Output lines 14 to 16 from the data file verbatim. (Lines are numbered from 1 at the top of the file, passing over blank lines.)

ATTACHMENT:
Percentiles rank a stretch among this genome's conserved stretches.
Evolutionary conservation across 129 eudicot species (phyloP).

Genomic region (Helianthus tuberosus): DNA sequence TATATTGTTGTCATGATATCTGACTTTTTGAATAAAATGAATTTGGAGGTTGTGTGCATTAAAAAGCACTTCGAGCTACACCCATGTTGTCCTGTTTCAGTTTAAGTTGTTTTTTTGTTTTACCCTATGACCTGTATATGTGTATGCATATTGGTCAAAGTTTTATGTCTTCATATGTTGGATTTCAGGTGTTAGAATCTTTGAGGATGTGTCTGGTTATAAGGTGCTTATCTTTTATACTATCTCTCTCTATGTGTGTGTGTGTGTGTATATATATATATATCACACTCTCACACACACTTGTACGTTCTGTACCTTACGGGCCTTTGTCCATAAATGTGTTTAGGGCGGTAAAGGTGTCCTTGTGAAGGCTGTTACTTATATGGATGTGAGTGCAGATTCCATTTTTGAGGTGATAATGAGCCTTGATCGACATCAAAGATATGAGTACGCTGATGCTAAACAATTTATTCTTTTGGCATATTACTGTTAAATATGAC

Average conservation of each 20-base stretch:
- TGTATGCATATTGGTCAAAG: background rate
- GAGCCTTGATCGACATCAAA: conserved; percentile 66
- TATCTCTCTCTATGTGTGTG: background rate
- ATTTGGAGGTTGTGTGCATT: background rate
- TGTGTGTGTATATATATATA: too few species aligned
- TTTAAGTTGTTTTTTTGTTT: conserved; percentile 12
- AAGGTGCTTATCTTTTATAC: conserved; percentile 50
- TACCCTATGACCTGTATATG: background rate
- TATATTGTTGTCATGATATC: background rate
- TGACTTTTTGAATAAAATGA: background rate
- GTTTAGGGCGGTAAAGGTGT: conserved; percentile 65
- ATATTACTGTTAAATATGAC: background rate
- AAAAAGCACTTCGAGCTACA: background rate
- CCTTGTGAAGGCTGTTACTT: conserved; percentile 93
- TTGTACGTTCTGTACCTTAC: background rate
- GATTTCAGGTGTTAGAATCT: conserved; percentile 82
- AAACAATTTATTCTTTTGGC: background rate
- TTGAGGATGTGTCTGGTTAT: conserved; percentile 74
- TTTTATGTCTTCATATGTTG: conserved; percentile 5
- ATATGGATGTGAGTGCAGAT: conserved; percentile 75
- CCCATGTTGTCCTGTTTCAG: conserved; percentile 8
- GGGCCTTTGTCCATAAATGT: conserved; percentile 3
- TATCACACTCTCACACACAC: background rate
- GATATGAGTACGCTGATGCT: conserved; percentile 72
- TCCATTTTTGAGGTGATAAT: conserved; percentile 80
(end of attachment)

- TGACTTTTTGAATAAAATGA: background rate
- GTTTAGGGCGGTAAAGGTGT: conserved; percentile 65
- ATATTACTGTTAAATATGAC: background rate